At road.cc every product is thoroughly tested for as long as it takes to get a proper insight into how well it works. Our reviewers are experienced cyclists that we trust to be objective. While we strive to ensure that opinions expressed are backed up by facts, reviews are by their nature an informed opinion, not a definitive verdict. We don't intentionally try to break anything (except locks) but we do try to look for weak points in any design. The overall score is not just an average of the other scores: it reflects both a product's function and value – with value determined by how a product compares with items of similar spec, quality, and price.
Good scores are more common than bad, because fortunately good products are more common than bad.
Sportful has carried over the no-frills aesthetics of the recently reviewed Luna bib tights to the Softshell Luna Jacket. In addition to the plain design there is a distinct lack of the shaping you might expect with a female-specific jacket. If these (lack of) features appeal then you are in luck, because the Luna's biggest pluses are comfort and warmth; it's a top scorer here.
The design is simple and understated, with the Sportful logo embossed across the rear but barely visible. The jacket lacks reflective detailing so if you opt for either the black one on test or the grey design, you aren't going to be helping yourself in the visibility stakes, though Sportful does have two other offerings, bright pink and a rather unusual green. Otherwise, it's a quality jacket.
The jacket I tested was a medium, and I was surprised that it was so generous. I am used to Italian brands being on the small side, and here in fact, there was a little too much around the midriff (though not as excessive as last winter's Sportful Allure). I would say that it is a rather boyish cut, and certainly a good option if you frequently find some female-specific kit excessively narrowed at the waist. (It's not me in the pics, by the way, it's Tass – who says she, like the Luna, also has a little too much around the midriff…)
There is plenty of length in both the arms and body, so ample coverage and protection against the cold air here. The narrow, minimal cuffs have no elastic in them, though the sleeves narrow enough to prevent draughts entering. I appreciated this, as it meant pulling the jacket on and off was not a battle, as can often be the case.
The baseline hem is very lightly elasticated and lined with small rubbery Sportful logos, though I'm not sure they do very much. The jacket is long and hardly lightweight so I never had any issue with it riding up or moving about excessively.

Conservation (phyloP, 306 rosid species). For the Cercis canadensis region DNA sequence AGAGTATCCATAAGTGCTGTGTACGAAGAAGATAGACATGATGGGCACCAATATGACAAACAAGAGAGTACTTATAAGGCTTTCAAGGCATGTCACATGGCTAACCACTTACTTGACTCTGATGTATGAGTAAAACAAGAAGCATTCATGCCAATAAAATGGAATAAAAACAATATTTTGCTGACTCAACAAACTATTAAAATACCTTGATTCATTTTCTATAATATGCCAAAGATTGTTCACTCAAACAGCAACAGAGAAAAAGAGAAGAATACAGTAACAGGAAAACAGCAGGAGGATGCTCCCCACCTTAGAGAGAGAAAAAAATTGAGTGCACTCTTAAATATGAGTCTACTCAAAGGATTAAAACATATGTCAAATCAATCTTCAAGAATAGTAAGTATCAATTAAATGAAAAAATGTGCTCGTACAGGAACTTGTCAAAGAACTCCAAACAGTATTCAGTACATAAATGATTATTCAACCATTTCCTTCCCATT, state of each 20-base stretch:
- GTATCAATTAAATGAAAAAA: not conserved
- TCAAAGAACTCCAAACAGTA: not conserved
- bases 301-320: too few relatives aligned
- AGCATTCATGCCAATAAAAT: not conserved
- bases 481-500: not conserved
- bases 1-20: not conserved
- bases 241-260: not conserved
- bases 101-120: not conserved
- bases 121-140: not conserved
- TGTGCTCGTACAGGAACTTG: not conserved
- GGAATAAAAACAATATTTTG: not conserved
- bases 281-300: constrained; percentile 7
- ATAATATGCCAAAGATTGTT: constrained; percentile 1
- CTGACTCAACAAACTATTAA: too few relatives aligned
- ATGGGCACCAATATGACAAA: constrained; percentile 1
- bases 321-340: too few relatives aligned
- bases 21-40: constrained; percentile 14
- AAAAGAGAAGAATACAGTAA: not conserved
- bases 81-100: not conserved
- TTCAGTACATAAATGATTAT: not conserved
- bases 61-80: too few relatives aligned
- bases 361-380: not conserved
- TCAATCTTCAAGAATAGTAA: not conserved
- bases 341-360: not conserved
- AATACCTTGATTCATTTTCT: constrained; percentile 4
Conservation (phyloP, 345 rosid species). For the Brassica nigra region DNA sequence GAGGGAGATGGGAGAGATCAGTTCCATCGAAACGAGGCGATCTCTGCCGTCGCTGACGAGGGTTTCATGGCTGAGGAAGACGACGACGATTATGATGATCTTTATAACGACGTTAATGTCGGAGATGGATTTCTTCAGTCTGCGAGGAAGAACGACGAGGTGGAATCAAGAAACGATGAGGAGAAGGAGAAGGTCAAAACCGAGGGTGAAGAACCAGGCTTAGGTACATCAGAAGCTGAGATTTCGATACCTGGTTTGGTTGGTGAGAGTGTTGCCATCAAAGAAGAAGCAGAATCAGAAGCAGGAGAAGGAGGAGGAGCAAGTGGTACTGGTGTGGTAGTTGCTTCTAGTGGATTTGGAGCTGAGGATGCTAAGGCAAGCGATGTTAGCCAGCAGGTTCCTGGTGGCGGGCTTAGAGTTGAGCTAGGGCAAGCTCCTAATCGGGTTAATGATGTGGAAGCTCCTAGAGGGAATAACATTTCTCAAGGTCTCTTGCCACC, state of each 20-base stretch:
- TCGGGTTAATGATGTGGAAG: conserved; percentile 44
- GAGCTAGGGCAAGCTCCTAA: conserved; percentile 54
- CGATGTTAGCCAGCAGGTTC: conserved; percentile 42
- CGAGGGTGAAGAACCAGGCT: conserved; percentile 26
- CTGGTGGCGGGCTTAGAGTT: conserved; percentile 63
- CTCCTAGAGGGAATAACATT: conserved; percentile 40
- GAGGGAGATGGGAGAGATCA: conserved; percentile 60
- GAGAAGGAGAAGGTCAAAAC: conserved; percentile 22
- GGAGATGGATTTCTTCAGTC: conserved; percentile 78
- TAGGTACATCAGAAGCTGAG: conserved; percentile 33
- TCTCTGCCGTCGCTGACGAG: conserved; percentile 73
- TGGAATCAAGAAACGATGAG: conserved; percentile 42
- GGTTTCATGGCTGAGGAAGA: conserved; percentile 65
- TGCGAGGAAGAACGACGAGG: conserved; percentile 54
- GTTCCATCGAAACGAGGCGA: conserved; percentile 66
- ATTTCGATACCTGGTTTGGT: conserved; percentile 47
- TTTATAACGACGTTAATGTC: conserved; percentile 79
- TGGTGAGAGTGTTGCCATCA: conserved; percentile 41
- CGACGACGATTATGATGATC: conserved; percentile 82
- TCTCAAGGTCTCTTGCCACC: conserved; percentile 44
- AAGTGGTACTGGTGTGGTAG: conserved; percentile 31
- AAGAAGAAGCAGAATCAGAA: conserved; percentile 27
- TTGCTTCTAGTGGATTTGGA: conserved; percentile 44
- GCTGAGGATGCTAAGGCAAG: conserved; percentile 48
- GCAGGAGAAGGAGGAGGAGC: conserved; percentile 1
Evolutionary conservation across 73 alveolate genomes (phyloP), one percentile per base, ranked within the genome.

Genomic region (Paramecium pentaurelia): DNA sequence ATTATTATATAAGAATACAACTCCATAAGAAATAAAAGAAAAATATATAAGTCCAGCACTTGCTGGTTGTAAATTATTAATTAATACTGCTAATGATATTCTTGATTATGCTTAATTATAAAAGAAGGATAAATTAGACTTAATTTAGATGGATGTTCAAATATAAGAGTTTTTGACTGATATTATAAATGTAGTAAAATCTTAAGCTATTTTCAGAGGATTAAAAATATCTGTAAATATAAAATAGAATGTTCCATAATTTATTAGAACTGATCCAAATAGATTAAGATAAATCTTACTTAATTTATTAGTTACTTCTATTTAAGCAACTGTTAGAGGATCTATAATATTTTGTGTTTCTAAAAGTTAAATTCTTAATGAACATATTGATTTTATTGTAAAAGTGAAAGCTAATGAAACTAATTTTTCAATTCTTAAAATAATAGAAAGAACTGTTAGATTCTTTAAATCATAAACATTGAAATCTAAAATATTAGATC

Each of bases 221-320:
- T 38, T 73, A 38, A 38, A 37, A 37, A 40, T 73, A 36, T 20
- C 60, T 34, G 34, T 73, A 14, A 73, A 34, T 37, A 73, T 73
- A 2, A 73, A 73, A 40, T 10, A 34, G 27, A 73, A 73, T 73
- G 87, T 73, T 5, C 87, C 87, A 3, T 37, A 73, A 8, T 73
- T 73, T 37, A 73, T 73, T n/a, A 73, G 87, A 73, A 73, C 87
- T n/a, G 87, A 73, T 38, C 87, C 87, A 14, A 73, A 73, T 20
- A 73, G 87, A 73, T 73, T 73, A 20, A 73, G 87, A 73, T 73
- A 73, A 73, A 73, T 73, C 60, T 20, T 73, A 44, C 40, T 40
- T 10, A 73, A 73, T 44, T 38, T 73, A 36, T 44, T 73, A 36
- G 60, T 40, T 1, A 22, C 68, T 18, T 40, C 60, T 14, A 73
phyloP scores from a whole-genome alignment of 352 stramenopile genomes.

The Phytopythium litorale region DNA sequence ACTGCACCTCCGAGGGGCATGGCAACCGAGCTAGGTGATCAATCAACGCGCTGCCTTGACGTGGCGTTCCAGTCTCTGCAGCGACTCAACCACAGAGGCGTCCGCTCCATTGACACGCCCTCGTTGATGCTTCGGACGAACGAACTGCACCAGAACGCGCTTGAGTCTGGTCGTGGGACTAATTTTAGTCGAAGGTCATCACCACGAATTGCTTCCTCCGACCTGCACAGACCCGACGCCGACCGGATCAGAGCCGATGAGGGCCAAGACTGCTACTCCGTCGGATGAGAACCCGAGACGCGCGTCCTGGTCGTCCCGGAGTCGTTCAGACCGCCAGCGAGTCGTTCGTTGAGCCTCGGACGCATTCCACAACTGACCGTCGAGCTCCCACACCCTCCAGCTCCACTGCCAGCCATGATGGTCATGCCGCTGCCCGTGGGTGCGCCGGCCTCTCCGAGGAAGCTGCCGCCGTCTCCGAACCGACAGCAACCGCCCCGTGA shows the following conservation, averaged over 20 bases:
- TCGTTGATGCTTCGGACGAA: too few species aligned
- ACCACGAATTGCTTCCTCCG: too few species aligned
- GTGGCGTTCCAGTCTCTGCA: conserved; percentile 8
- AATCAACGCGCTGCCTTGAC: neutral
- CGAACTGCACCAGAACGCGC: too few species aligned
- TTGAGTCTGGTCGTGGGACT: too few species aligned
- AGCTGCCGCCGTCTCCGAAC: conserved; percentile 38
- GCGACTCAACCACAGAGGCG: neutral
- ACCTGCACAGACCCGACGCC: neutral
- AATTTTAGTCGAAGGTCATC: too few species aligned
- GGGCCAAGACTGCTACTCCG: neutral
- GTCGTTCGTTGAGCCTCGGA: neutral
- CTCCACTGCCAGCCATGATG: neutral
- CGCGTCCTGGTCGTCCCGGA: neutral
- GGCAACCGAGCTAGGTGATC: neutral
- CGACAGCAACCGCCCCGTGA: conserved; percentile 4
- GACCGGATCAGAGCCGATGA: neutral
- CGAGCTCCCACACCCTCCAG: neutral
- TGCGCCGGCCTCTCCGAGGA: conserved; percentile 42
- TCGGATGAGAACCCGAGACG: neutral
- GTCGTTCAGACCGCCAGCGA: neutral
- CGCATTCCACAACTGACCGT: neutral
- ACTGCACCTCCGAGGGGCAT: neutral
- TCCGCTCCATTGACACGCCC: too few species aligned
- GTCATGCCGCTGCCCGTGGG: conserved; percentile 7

The pockets are in no way skimpy and are well positioned to allow easy access.
A high collar acts as a great barrier against cold air. The zip toggle could do with being bigger; if I wanted to open up the jacket a little to let some air in I struggled to with thick winter gloves on.
The jacket's fleece-brushed inner traps body heat inside the jersey. While the frontal panels on the sleeves and torso prevent biting wind and cold air entering, slightly thinner panelling on the rear is designed to draw moisture away, so preventing a build-up leading to chills. With a minimal baselayer the jacket really was exceptional. It makes getting ready for a ride in temperatures close to zero very simple: one baselayer, one jacket and no gilet. I was thoroughly impressed with its ability to keep me warm on 3.5hr+ rides in recent temperatures of 2-4 degrees. If my torso and arms are warm, I have less of an issue with my hands too, so I felt I was really benefiting from the jacket.
Considering it's not classed as waterproof (Sportful scores it 1 out of 4 on that), it stood up pretty well to light rain, surface spray and mist, with water beading on the fabric. It took persistent rain to eventually penetrate it, and even when it did there was sufficient frontal windproofing to ensure that you didn't immediately start to chill.
Value-wise, you could compare prices on these jackets for a long time – there are so many out there claiming to be windproof/thermal. Santini's Coral 2.0 Winter Jacket offers a very similar performance to the Luna and it comes in at £134. Even dhb's Aeron Women's Full Protection Softshell is a tenner more than the Luna. (We'll have full reviews of both the Santini and dhb shortly.) Considering its performance, the Luna is well priced, and if you are happy with the appearance and a rather boyish fit, this is a great buy.